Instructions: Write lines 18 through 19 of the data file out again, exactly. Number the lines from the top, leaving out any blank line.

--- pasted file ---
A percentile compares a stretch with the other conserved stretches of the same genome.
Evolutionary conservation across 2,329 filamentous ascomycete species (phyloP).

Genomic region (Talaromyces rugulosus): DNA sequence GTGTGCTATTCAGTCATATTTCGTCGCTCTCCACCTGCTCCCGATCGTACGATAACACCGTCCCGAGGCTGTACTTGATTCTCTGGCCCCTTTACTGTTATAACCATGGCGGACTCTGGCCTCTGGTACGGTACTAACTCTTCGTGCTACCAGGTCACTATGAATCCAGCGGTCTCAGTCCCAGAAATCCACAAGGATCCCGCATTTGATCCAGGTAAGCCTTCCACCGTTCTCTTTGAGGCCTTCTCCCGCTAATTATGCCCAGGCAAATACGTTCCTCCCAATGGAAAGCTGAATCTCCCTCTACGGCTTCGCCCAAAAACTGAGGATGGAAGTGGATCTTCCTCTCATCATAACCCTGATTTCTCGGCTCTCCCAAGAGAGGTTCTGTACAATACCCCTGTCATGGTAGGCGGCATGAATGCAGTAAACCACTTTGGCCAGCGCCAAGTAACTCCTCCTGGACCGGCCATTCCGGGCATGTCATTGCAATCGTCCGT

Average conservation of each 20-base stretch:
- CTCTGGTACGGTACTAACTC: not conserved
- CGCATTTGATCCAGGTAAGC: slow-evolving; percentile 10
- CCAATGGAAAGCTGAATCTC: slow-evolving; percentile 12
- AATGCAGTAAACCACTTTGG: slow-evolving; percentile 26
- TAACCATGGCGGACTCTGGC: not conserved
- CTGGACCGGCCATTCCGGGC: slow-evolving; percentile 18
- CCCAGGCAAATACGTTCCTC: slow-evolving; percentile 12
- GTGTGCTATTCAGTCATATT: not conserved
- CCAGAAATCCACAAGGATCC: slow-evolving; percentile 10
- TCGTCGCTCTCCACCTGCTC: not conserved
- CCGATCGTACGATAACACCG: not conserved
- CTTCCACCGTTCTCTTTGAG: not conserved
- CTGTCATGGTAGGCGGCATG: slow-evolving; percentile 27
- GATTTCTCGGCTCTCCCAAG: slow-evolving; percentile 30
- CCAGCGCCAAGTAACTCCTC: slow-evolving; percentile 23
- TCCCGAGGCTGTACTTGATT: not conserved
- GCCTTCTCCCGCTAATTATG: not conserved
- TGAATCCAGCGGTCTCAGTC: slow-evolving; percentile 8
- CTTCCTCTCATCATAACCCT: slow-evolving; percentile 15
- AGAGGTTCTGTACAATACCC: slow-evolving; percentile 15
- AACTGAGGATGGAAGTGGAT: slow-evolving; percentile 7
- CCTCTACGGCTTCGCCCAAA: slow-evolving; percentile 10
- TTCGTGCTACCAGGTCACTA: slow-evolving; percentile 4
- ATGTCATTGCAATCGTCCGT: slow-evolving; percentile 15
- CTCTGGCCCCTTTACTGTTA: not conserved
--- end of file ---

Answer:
- GATTTCTCGGCTCTCCCAAG: slow-evolving; percentile 30
- CCAGCGCCAAGTAACTCCTC: slow-evolving; percentile 23